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Special Budget Edition February 8, 2005

In this issue:



Cast against a backdrop of a record deficit and continued looming costs of war and national security priorities, President Bush on February 7, 2005 unveiled his budget proposal for fiscal year 2006. Noting close cooperation between the White House Office of Management and Budget (OMB) and the Office of Science & Technology Policy, Marcus Peacock , Associate Director, OMB Natural Resources Programs, and Dr. John Marburger, Presidential Science Advisor, on February 7 presented a broad overview of the President’s budget proposal. Their key message: while not all would be happy with some of the choices made in the proposal, the two maintained that, taken as whole, the President’s budget blueprint maintains support for the non-defense federal science and technology programs.

The proposed budget number of $2.57 trillion for fiscal year 2006 would cut spending for non-defense or security related programs by nearly 1 percent, the first such cut since the Reagan era. Even when defense and homeland security spending is included, the federal budget would grow by only 2.1 percent, lower than the rate of inflation. The President proposes to cut or trim 150 government programs, although details are still forthcoming.

In a nutshell, many federal research programs would face cuts, while space exploration and homeland security programs would fare well under the President’s plan.


The National Science Foundation would receive a 2.4 percent increase, surprisingly good news in this austere budget environment. The Biology Directorate is slated to a .9 percent increase. $6 million is slated for continued planning and development of the National Ecological Observatory Network project execution plan. The Education and Human Resources Directorate would be cut by 12.4 percent.

Described as a way to improve the quality of research, the Administration proposes to shift funds away from Land Grant University formula grants and move them to the competitively awarded National Research Initiative program. As proposed, this would increase funds in NRI by $70 million bringing it to $250 million.

The Forest & Rangeland Research program of the Forest Service would receive a $9 million increase to fully implement the Forest Inventory & Analysis Program.

The National Aeronautics and Space Administration would receive additional funding resources for the International Space Station and the moon to mars missions. However, the agency’s earth science program would suffer steep cuts.

The National Oceanic and Atmospheric Administration would see an overall decrease of research budgets, including an 11 percent decrease in funding for Ocean & Atmospheric research, and a 12 percent cut to the National Marine Fisheries Service.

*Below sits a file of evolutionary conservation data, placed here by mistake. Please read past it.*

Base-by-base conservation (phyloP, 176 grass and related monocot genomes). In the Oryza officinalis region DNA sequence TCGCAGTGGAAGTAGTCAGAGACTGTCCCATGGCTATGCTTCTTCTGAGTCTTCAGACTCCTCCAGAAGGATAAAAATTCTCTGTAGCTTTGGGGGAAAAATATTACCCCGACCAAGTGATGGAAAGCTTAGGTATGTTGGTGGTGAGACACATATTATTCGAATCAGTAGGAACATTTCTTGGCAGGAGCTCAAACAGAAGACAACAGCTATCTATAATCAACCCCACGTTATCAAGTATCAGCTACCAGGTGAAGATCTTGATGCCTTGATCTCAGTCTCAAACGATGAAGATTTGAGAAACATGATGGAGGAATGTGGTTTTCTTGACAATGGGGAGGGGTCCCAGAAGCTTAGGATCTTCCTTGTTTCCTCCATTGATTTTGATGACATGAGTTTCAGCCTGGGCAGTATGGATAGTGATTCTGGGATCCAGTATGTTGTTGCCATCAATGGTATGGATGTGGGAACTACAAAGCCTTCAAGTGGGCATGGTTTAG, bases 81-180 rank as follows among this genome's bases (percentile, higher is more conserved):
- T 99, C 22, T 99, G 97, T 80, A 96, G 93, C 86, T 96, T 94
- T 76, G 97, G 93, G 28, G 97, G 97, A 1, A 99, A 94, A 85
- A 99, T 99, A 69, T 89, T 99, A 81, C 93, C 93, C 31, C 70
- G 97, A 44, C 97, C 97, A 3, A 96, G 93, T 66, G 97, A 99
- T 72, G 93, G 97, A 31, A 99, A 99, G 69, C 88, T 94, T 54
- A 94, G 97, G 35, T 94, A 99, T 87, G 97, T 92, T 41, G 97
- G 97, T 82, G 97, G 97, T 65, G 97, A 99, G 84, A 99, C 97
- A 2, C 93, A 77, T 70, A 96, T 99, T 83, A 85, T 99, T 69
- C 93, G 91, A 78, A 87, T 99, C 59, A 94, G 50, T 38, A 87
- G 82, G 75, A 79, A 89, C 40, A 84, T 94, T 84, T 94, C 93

The Department of Energy’s Office of Science budget would fall by 4 percent, with cuts across all disciplinary programs, including biology.

The Department of Interior’s budget would decrease slightly overall, and would emphasize federal-state cost-sharing efforts. The budget request includes $2.4 billion in proposed revenue from Arctic National Wildlife Refuge leasing.

The Department of Interior’s science agency, the U.S. Geological Survey, is slated to have funding for its R&D programs drop by 5 percent. Biological research would increase by 0.7 percent, however this would not be sufficient to keep pace with inflation.

The Environmental Protection Agency would sustain a 5.6 percent cut, eliminating the Clean Water State Revolving Loan Fund, a program aimed at improving wastewater treatment plants.

In sharp contrast to the other federal agencies, the Department of Homeland Security would see its investment in research and development soar by 24 percent to $1.5 billion, mostly devoted to development.


Republican leaders in the Congress praised the President’s desire to decrease domestic discretionary spending while acknowledging that some of Bush’s proposals will not find traction in the Congress.

Meanwhile, criticisms from Democrats ranged from accusations that the President’s budget does not accurately reflect the long-term costs of social security privatization, tax and war costs, to concern that the nation’s competitive edge could be harmed by what they see as inadequate investments in science and technology.

House Science Committee Chairman Sherwood Boehlert (R-NY) voiced his desire to increase funding for the science budget: “As everyone knows, this is a very tight budget, with an overall cut to non-defense domestic discretionary spending. Given that context, the science programs fared relatively well.. …That said, I would certainly like to see more robust increases in the science budget, particularly for the National Science Foundation (NSF) and the Department of Energy Office of Science. And I am especially troubled by the proposed cuts in the education programs at NSF…”

As is the annual tradition, Members of Congress must now begin the task of dealing with the federal budget and aim to complete their work by the start of the new fiscal year on October 1. Although this year is even tighter fiscally, it is probable that Congress will restore some of the President’s proposed funding cuts, as has happened in past years. Said House Appropriations Committee Chairman Jerry Lewis (R-CA), “The president has proposed a budget and Congress will now work its will.”

Sources: Agency websites; Environment & Energy Daily; Greenwire; Science; Washington Post.

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